Modelling and Measuring Innovation Culture




Organizational culture, Innovation, Survey


We aim to provide a conceptual model of innovation culture in organizations and build a survey tool to measure it. Innovation management focuses often on formalized processes whereas unwritten rules related to organizational culture are also a major factor for innovation and firms’ performance. We first position the role of culture with regard to innovation processes, then provide a model of innovation culture relying on five branches (External links, Teams, Organizational context, Individuals, and Leaders). Following the elaboration of this model called ETOILe, we address the issue of measuring it. In this paper, we focus on the less-known components such as External Links and design an ad hoc questionnaire.

The validation study is performed through a laboratory test with 115 professional participants followed by reliability analysis of data and principal components analysis. The results of the study enabled us to refine the diagnosis tool as well as the underlying model of innovation culture. The current version includes four branches (Team, Organization, Individuals, Leaders) and ten sub-dimensions including promotion and prevention regulatory focus, managerial practices, discovery and delivery skills, etc.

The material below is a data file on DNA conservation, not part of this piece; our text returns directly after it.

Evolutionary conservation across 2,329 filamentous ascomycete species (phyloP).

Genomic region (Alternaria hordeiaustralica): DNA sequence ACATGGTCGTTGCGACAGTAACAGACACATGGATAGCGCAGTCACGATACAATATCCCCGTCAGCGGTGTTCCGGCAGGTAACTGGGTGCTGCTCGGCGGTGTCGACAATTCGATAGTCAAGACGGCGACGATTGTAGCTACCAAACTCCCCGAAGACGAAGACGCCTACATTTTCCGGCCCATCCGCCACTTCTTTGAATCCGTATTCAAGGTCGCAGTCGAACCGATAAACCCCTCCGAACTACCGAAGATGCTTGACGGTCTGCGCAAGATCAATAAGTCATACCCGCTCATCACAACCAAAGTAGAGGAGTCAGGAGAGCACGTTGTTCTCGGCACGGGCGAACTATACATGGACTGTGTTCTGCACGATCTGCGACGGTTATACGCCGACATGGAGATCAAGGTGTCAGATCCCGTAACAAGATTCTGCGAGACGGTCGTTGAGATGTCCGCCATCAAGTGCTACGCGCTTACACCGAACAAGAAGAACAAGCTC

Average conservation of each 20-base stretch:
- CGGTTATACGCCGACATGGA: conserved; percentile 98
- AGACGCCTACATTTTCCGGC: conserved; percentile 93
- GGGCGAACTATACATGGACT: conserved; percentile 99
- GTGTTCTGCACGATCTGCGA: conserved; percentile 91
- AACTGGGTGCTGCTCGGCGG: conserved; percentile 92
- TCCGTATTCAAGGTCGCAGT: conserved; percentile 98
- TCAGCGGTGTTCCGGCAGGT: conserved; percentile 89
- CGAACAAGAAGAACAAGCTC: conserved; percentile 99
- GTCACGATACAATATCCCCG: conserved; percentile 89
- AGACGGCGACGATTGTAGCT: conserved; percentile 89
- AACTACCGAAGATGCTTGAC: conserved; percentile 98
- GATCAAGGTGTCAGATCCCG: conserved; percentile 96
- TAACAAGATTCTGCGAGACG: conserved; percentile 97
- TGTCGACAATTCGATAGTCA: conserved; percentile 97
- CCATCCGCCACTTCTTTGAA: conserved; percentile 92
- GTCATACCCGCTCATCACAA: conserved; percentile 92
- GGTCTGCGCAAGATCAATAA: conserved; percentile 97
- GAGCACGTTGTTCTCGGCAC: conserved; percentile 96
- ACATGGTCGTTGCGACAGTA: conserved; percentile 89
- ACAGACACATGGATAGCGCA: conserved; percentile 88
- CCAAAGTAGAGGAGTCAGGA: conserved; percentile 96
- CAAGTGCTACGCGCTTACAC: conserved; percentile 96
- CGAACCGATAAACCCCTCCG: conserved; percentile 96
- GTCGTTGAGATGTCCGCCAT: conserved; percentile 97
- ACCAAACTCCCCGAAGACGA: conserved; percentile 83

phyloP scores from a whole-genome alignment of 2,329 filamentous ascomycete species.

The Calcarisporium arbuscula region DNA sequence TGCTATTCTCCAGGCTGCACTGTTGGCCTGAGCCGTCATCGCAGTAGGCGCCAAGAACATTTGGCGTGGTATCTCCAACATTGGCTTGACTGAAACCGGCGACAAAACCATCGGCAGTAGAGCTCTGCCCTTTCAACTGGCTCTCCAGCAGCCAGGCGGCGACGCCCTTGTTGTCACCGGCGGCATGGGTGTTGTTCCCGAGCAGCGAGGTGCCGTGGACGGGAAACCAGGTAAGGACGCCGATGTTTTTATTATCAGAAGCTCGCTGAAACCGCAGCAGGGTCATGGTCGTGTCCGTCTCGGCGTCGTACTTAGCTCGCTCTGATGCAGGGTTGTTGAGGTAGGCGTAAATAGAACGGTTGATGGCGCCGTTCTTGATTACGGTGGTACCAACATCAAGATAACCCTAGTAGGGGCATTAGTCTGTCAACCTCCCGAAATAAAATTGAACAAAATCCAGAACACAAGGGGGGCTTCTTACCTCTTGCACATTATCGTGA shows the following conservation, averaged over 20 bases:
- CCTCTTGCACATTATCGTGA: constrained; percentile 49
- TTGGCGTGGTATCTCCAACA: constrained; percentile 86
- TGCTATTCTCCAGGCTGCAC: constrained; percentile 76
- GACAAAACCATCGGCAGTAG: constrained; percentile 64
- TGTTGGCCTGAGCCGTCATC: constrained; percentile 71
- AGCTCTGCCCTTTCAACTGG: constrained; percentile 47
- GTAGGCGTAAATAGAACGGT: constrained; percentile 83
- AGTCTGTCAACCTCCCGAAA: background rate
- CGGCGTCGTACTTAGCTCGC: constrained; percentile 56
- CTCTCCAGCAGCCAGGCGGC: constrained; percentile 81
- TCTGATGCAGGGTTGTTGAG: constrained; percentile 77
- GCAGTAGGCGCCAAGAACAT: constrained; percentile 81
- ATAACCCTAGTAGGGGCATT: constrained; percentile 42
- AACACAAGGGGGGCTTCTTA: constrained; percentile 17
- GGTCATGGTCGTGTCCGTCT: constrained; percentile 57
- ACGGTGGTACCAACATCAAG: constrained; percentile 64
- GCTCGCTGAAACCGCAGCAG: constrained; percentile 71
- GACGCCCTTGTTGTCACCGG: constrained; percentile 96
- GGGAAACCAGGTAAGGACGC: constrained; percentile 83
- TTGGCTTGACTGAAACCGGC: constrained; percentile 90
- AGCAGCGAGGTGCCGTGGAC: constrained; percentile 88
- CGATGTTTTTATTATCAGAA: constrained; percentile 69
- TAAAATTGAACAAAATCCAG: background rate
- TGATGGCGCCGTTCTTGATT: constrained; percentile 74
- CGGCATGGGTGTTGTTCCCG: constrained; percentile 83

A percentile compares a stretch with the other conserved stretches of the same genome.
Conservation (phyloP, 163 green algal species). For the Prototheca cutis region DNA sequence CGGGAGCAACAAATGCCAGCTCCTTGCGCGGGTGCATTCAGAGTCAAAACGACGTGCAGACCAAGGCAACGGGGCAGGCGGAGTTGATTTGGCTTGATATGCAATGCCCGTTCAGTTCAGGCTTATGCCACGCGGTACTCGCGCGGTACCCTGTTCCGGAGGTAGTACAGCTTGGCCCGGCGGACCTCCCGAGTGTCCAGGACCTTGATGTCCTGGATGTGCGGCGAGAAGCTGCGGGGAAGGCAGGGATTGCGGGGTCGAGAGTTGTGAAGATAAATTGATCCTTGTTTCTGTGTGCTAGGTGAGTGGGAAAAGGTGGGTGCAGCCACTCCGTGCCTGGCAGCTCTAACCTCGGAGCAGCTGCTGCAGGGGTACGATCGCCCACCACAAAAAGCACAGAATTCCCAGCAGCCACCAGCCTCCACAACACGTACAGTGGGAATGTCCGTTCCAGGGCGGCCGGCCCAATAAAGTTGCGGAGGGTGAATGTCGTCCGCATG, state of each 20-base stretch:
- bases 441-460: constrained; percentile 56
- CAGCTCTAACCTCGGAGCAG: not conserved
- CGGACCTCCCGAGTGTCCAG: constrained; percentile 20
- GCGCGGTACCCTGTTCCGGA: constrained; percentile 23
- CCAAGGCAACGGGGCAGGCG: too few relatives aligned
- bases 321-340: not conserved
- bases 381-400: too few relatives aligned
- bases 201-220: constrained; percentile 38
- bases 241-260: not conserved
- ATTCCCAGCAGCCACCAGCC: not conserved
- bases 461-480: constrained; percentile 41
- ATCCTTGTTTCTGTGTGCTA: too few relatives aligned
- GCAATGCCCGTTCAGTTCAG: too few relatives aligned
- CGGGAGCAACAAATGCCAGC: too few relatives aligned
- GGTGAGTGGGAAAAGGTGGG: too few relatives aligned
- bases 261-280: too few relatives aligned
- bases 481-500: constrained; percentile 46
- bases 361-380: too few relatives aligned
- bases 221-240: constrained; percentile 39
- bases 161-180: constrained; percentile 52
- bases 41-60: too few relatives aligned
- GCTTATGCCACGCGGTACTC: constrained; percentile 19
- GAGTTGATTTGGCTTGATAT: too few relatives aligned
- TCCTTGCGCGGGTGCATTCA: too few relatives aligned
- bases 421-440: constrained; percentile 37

Because of its implicitness and intangibility, culture is often disregarded in the analysis of key ingredients of firms’ performance. Our model of innovation culture gathering such unwritten rules contributes to understanding why innovation is so natural and efficient in some companies, and why it is sometimes painful, despite robust managerial structure and methodological processes. Finally, we provide a diagnosis tool intended for all hierarchical levels of the organization, and not only for managerial staff. Our model and tool could be used at several levels: at the company’s level to grasp the overall cultural profile, at the department or team level to assess differences in innovation culture between subdivisions in a given company, and at a trans-company level to characterize cultural differences associated to business sectors (e.g., manufacturing sector, consulting sector, retail sector).